Data processing paradigms:

MPP architecture, with its focus on parallel processing, is particularly adept at handling complex analytical queries. It excels in scenarios where organisations need to derive insights from large datasets through sophisticated analytics.

Big data solutions are not limited to analytics but also encompass data processing paradigms like batch processing, real-time processing and iterative processing. This versatility allows them to address a wide array of data processing needs.

Use cases:

MPP architecture finds its sweet spot in scenarios where structured data analytics is the primary requirement. It is well-suited for organisations with a clear focus on extracting insights from large datasets efficiently.

Big data solutions shine in use cases where the data is diverse, voluminous and requires processing in various ways. From processing log files in real-time to analysing social media data, big data frameworks offer a more comprehensive approach.

Co-existence and integration

The debate between MPP and big data is not necessarily a binary choice. In fact, many organisations find value in integrating both approaches to create a holistic and optimised data processing environment.

Hybrid solutions:

Organisations may choose to leverage MPP architecture for specific analytical workloads where structured data is predominant. This allows for optimised performance in scenarios tailored to the strengths of MPP.

Big data solutions can be employed to handle the diverse and voluminous aspects of data. They can complement MPP architecture by providing the flexibility needed to process various data types and support different processing paradigms.

Ecosystem integration:

MPP architecture can seamlessly integrate with existing data warehouse solutions and analytics tools. This integration ensures a smooth transition for organisations looking to enhance their analytical capabilities.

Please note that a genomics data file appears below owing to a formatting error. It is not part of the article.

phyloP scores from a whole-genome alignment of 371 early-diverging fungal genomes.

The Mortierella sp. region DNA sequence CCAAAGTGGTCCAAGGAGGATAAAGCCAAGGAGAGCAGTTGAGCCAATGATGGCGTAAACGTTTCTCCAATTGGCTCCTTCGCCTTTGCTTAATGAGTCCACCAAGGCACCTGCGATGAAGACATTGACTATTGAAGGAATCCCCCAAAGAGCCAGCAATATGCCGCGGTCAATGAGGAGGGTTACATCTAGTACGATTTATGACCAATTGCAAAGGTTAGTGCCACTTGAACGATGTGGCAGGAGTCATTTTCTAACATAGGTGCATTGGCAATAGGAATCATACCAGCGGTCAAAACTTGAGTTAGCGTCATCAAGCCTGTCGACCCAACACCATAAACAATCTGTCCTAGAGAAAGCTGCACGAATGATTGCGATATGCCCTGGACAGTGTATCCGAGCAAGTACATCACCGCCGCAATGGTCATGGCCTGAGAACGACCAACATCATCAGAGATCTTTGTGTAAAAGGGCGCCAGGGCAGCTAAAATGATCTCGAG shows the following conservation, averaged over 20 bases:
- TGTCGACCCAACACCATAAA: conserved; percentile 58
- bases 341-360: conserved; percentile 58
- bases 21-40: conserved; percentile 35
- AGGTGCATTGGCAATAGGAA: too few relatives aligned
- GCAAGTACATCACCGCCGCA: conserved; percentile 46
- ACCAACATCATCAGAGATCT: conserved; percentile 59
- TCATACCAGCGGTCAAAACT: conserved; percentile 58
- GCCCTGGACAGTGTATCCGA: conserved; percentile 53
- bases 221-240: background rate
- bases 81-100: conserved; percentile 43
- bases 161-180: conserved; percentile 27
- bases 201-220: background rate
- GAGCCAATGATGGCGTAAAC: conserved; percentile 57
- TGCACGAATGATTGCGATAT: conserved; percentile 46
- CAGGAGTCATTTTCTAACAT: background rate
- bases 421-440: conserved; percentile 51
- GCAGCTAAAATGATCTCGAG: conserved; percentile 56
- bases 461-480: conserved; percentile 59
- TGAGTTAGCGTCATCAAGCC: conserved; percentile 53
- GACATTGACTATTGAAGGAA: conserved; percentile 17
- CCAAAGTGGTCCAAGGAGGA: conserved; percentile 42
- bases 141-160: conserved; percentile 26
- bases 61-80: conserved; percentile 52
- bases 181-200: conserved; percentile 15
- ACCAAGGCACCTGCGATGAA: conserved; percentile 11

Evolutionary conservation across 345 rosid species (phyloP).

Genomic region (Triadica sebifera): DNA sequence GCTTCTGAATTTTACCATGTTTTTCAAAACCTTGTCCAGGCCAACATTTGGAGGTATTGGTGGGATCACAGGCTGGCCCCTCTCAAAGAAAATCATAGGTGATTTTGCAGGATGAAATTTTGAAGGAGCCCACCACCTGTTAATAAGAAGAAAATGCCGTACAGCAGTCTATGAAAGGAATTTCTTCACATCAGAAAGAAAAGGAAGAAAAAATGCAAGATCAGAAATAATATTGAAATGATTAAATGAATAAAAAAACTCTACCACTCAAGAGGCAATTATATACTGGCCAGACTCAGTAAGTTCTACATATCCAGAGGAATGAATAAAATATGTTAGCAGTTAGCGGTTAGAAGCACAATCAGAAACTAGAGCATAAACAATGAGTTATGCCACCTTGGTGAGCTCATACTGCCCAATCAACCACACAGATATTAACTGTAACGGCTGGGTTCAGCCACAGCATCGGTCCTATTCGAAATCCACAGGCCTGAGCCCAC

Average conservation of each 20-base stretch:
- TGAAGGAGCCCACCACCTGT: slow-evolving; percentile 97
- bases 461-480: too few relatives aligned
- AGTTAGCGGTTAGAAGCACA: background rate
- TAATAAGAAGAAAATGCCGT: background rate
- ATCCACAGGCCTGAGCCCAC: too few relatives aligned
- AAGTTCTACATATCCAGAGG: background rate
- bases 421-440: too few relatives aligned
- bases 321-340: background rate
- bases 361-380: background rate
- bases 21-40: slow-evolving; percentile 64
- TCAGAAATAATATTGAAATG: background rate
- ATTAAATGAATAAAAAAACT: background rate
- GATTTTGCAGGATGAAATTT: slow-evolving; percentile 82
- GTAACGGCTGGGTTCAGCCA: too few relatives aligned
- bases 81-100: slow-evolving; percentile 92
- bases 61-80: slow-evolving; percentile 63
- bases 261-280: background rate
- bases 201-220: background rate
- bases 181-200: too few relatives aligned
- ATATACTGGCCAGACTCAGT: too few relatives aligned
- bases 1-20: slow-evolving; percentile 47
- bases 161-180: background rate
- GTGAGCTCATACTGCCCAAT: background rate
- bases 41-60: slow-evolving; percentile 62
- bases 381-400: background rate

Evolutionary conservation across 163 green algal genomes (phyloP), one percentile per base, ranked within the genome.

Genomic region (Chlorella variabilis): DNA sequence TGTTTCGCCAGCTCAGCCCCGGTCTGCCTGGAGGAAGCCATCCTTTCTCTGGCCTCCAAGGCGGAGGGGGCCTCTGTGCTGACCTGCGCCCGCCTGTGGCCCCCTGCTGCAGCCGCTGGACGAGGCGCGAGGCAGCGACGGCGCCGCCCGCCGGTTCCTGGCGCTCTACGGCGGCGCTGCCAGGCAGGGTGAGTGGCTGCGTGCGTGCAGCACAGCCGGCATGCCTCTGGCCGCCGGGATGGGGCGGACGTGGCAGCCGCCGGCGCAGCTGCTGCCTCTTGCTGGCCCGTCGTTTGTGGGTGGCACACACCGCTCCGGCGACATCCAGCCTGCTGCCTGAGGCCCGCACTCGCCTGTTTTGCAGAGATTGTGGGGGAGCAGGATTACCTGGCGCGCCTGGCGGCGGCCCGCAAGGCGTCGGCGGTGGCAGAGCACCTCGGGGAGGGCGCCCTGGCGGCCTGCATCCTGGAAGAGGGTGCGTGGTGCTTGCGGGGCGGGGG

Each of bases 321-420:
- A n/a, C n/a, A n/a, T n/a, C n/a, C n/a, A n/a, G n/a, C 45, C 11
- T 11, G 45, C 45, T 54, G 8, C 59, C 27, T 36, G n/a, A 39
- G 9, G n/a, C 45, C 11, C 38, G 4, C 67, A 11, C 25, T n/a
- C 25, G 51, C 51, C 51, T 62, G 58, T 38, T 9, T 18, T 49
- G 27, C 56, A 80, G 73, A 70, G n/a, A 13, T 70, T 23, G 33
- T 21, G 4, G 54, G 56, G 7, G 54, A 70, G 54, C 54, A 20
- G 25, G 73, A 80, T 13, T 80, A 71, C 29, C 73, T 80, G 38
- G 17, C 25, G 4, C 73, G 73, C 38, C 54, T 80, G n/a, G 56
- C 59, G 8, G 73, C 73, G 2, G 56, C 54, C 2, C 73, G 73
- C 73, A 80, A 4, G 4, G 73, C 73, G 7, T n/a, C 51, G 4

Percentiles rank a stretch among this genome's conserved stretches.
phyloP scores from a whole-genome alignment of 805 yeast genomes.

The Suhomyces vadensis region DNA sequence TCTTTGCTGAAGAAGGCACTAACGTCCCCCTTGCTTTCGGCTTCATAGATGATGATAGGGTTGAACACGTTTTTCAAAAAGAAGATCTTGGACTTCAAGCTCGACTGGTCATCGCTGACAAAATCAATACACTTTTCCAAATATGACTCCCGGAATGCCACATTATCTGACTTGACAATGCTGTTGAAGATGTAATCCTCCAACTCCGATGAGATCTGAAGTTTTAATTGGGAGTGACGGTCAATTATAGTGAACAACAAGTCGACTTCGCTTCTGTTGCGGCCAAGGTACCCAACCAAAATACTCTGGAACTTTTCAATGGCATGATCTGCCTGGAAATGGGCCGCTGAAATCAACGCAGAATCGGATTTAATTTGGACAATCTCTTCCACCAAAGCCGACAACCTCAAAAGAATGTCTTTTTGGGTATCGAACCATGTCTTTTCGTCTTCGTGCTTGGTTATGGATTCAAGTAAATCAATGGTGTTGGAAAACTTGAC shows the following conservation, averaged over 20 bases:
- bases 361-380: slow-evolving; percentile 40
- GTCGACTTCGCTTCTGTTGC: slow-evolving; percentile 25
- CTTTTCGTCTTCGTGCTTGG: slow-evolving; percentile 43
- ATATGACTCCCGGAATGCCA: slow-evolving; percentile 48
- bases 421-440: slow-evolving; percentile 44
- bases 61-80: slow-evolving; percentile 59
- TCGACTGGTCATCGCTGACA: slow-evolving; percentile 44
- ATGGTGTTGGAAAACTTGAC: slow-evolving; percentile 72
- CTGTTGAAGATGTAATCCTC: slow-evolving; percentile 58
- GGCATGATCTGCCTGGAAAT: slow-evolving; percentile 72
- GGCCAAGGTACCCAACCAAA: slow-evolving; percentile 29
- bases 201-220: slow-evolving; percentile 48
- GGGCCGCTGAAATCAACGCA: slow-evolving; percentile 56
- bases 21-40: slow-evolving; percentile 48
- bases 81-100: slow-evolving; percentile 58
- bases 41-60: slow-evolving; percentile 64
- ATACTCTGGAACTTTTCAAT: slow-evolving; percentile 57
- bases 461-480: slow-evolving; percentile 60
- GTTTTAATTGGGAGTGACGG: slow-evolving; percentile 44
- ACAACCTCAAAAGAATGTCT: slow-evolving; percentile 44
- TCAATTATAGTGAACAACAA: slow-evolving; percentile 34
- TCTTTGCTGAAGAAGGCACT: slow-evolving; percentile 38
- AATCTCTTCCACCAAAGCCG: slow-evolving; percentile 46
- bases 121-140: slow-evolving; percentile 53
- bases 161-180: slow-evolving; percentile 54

Big data frameworks often have a rich ecosystem of tools and libraries that can be integrated into existing workflows. This allows organisations to tap into the versatility of big data solutions without disrupting their current infrastructure.

The future landscape

As technology continues to advance, the lines between MPP and big data are becoming increasingly blurred. Emerging solutions are integrating the best of both worlds, offering parallel processing capabilities within the broader framework of big data analytics.

Convergence of technologies:

Solutions that combine the scalability and performance of MPP architecture with the versatility and data handling capabilities of big data frameworks are gaining traction. This convergence aims to provide organisations with a unified platform that caters to diverse data processing needs.

Advanced analytics:

The future landscape may witness a shift towards more advanced analytics solutions that seamlessly integrate MPP and big data capabilities. This could lead to the development of platforms that offer real-time analytics on large and diverse datasets.

In the MPP versus big data showdown, there is no clear winner. The choice between the two depends on the specific needs, use cases and priorities of an organisation. While MPP architecture excels in structured data analytics and scalability, big data solutions offer versatility in handling diverse data types and processing paradigms.

The evolving data landscape suggests the future lies in a harmonious integration of both approaches. Organisations that can leverage the strengths of MPP for structured analytics and big data for diverse data processing will likely emerge as frontrunners in the data-driven race.

As technology continues to evolve, the debate may shift from an either/or scenario to a collaborative effort, where MPP and big data co-exist and complement each other in the pursuit of unlocking the full potential of data.